Advice for Leaseholders

    Our friendly and approachable solicitors have a vast amount of experience helping leaseholders in a number of ways, including:

    • Challenging excessive or unreasonable service charges, particularly for section 20 major works
    • Making sure the correct procedure for leaseholder consultation has been followed before levying charges for major works
    • Disputing the need to carry out works
    • Ensuring works are carried out properly
    • Obtaining management rights or buying your freehold. Known as “enfranchisement” or “Right to Manage”
    • Obtaining consents
    • Challenging changes to your lease
    • Challenging the freeholders failure to carry out repairs
    • Making sure the lease contains power for the freeholder to recover the heads of expenditure from you
    • Presenting your case to the First-tier Tribunal (Property Chamber) or Court

    Featured case

    Client gets considerable reduction of invoice.

    Our client, Mr Y owned a flat where he received a major works service charge invoice for considerable structural alterations to the building containing the flat.

    Our solicitors reviewed his title documents and lease. Whilst interpreting the lease, it transpired that not all the invoice could be charged to Mr Y.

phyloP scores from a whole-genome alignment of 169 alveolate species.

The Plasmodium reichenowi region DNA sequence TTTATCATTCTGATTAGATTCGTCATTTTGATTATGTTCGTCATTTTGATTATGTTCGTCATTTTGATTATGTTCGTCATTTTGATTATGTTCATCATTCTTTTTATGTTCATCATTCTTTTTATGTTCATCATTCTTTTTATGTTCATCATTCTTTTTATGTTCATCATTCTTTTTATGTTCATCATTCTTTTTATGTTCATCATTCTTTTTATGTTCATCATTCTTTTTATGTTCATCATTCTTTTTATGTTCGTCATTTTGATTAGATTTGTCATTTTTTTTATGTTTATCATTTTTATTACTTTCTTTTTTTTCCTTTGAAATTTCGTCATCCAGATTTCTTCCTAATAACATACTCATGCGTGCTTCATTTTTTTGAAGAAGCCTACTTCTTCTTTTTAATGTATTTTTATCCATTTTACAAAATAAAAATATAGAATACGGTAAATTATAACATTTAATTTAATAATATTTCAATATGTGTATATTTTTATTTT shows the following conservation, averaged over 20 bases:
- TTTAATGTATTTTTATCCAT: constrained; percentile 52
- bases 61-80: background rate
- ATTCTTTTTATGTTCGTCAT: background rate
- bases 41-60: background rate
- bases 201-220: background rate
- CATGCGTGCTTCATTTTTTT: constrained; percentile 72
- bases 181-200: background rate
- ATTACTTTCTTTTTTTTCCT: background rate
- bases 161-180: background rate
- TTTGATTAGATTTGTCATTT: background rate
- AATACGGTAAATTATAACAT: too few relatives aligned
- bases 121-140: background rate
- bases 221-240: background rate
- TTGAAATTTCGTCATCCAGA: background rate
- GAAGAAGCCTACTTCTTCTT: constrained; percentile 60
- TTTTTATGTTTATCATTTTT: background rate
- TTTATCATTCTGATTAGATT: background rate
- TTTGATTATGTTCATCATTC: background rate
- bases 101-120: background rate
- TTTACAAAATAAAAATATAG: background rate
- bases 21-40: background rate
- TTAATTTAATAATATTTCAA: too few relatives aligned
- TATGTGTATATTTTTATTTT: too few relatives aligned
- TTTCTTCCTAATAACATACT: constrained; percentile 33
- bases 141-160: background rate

Our solicitors sent a robust letter explaining the position, and the management agency charging the invoice agreed to a considerable reduction of the invoice.

    Our lawyers are experts in leasehold property dispute cases. Call us free on
    24 hours a day, to find out how we can help you.
    Meet The Team
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    Jayesh Kunwardia
    Partner
    Chun Wong
    Partner
    Claire Kitchen
    Partner
    Michael Kilbane
    Partner
    Ruhul Ameen
    Partner

    Frequently asked questions

    Getting answers to key questions to help you take the next step

    Why do I have to pay service charges for the communal areas of my building?

    There will usually be a contractual requirement for you to contribute towards the upkeep of the building in which your property is based. You should check your title deeds and your lease, which should detail what parts of the communal areas you must contribute towards.

    How much should the service charge be?

    This will be dictated by the amount the landlord spends on services to the building. However, where the leaseholders own residential properties, then the law states that service charges must be reasonably incurred. Therefore, residential leaseholders do have protection from landlords incurring unreasonable service charges.

    The landlord is supposed to repair the communal roof, but has not done so, what happens next?

    The lease terms should be carefully considered to ensure that the landlord is actually responsible for repairing the roof, if this is the case, then a leaseholder should write to the landlord informing the landlord that the repairs need to be carried out.

    This gives the landlord notice of the issues. If after a reasonable period of time the landlord has still not carried out the repairs, then the leaseholder should seek legal advice.

    Further Reading